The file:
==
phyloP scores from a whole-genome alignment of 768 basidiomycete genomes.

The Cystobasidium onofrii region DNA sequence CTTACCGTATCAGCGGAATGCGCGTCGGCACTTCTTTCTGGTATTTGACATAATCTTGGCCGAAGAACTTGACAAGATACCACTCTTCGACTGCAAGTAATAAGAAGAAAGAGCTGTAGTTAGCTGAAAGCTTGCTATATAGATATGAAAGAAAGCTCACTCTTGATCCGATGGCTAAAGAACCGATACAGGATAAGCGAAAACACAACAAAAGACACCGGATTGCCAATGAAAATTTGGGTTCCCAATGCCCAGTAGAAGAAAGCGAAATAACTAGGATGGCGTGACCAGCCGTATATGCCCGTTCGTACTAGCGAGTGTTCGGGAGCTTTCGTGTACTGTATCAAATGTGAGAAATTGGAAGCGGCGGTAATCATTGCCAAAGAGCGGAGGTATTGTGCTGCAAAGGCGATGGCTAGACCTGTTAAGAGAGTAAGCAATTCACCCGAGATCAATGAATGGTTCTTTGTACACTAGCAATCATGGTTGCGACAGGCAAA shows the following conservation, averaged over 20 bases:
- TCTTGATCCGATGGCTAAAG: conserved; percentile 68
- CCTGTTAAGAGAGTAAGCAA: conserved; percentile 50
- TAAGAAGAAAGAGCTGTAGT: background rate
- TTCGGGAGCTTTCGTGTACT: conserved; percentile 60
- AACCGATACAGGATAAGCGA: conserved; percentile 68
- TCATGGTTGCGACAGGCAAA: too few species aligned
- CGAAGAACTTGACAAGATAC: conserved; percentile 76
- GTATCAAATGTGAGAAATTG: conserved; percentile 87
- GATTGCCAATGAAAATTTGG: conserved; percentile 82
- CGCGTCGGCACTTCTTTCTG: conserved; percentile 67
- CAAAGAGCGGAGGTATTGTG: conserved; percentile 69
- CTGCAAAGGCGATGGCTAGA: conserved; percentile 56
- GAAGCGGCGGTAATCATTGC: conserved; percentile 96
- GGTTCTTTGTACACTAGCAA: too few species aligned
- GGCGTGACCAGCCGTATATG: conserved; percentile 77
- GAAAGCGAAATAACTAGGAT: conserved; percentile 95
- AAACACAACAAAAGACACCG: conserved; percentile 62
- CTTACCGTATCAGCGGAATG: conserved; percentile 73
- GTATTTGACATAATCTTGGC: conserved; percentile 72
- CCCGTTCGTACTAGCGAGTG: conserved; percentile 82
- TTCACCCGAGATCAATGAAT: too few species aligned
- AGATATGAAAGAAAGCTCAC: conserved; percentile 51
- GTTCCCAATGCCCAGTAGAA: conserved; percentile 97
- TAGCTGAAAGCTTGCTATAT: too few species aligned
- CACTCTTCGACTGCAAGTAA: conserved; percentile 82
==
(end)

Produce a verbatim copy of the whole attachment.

phyloP scores from a whole-genome alignment of 768 basidiomycete genomes.

The Cystobasidium onofrii region DNA sequence CTTACCGTATCAGCGGAATGCGCGTCGGCACTTCTTTCTGGTATTTGACATAATCTTGGCCGAAGAACTTGACAAGATACCACTCTTCGACTGCAAGTAATAAGAAGAAAGAGCTGTAGTTAGCTGAAAGCTTGCTATATAGATATGAAAGAAAGCTCACTCTTGATCCGATGGCTAAAGAACCGATACAGGATAAGCGAAAACACAACAAAAGACACCGGATTGCCAATGAAAATTTGGGTTCCCAATGCCCAGTAGAAGAAAGCGAAATAACTAGGATGGCGTGACCAGCCGTATATGCCCGTTCGTACTAGCGAGTGTTCGGGAGCTTTCGTGTACTGTATCAAATGTGAGAAATTGGAAGCGGCGGTAATCATTGCCAAAGAGCGGAGGTATTGTGCTGCAAAGGCGATGGCTAGACCTGTTAAGAGAGTAAGCAATTCACCCGAGATCAATGAATGGTTCTTTGTACACTAGCAATCATGGTTGCGACAGGCAAA shows the following conservation, averaged over 20 bases:
- TCTTGATCCGATGGCTAAAG: conserved; percentile 68
- CCTGTTAAGAGAGTAAGCAA: conserved; percentile 50
- TAAGAAGAAAGAGCTGTAGT: background rate
- TTCGGGAGCTTTCGTGTACT: conserved; percentile 60
- AACCGATACAGGATAAGCGA: conserved; percentile 68
- TCATGGTTGCGACAGGCAAA: too few species aligned
- CGAAGAACTTGACAAGATAC: conserved; percentile 76
- GTATCAAATGTGAGAAATTG: conserved; percentile 87
- GATTGCCAATGAAAATTTGG: conserved; percentile 82
- CGCGTCGGCACTTCTTTCTG: conserved; percentile 67
- CAAAGAGCGGAGGTATTGTG: conserved; percentile 69
- CTGCAAAGGCGATGGCTAGA: conserved; percentile 56
- GAAGCGGCGGTAATCATTGC: conserved; percentile 96
- GGTTCTTTGTACACTAGCAA: too few species aligned
- GGCGTGACCAGCCGTATATG: conserved; percentile 77
- GAAAGCGAAATAACTAGGAT: conserved; percentile 95
- AAACACAACAAAAGACACCG: conserved; percentile 62
- CTTACCGTATCAGCGGAATG: conserved; percentile 73
- GTATTTGACATAATCTTGGC: conserved; percentile 72
- CCCGTTCGTACTAGCGAGTG: conserved; percentile 82
- TTCACCCGAGATCAATGAAT: too few species aligned
- AGATATGAAAGAAAGCTCAC: conserved; percentile 51
- GTTCCCAATGCCCAGTAGAA: conserved; percentile 97
- TAGCTGAAAGCTTGCTATAT: too few species aligned
- CACTCTTCGACTGCAAGTAA: conserved; percentile 82